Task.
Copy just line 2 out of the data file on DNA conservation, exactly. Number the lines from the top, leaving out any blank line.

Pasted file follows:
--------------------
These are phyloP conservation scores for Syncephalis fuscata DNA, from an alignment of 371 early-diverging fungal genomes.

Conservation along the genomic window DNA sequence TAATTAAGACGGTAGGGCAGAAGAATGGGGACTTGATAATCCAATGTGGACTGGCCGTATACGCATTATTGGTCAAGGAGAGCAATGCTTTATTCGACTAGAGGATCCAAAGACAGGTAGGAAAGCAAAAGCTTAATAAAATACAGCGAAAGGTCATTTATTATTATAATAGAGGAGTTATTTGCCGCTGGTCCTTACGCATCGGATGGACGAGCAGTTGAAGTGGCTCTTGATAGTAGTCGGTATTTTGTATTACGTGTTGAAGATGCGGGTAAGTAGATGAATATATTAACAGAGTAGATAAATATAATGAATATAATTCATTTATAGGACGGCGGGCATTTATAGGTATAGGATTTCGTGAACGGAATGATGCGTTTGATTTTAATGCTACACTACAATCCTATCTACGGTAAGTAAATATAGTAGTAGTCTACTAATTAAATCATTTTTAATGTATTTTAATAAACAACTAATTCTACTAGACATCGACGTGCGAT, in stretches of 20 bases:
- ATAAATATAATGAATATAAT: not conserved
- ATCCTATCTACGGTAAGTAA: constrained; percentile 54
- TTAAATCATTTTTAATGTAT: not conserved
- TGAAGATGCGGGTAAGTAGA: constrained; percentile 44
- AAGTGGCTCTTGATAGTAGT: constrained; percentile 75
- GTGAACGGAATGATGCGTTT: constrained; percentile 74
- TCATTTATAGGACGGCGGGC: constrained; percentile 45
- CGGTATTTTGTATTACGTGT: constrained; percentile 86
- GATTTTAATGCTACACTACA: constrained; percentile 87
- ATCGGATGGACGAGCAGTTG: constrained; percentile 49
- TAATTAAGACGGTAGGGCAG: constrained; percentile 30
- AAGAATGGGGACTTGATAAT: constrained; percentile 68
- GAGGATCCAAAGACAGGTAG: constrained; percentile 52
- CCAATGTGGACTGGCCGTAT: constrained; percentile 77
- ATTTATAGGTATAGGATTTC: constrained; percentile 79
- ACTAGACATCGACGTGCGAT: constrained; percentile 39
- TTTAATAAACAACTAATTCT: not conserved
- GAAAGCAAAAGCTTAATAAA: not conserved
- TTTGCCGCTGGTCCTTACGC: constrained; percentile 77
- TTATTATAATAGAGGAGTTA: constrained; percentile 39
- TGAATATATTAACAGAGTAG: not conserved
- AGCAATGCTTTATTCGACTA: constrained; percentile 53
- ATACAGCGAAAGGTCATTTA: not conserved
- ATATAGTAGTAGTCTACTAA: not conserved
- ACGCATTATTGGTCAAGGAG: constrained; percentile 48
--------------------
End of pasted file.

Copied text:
Conservation along the genomic window DNA sequence TAATTAAGACGGTAGGGCAGAAGAATGGGGACTTGATAATCCAATGTGGACTGGCCGTATACGCATTATTGGTCAAGGAGAGCAATGCTTTATTCGACTAGAGGATCCAAAGACAGGTAGGAAAGCAAAAGCTTAATAAAATACAGCGAAAGGTCATTTATTATTATAATAGAGGAGTTATTTGCCGCTGGTCCTTACGCATCGGATGGACGAGCAGTTGAAGTGGCTCTTGATAGTAGTCGGTATTTTGTATTACGTGTTGAAGATGCGGGTAAGTAGATGAATATATTAACAGAGTAGATAAATATAATGAATATAATTCATTTATAGGACGGCGGGCATTTATAGGTATAGGATTTCGTGAACGGAATGATGCGTTTGATTTTAATGCTACACTACAATCCTATCTACGGTAAGTAAATATAGTAGTAGTCTACTAATTAAATCATTTTTAATGTATTTTAATAAACAACTAATTCTACTAGACATCGACGTGCGAT, in stretches of 20 bases: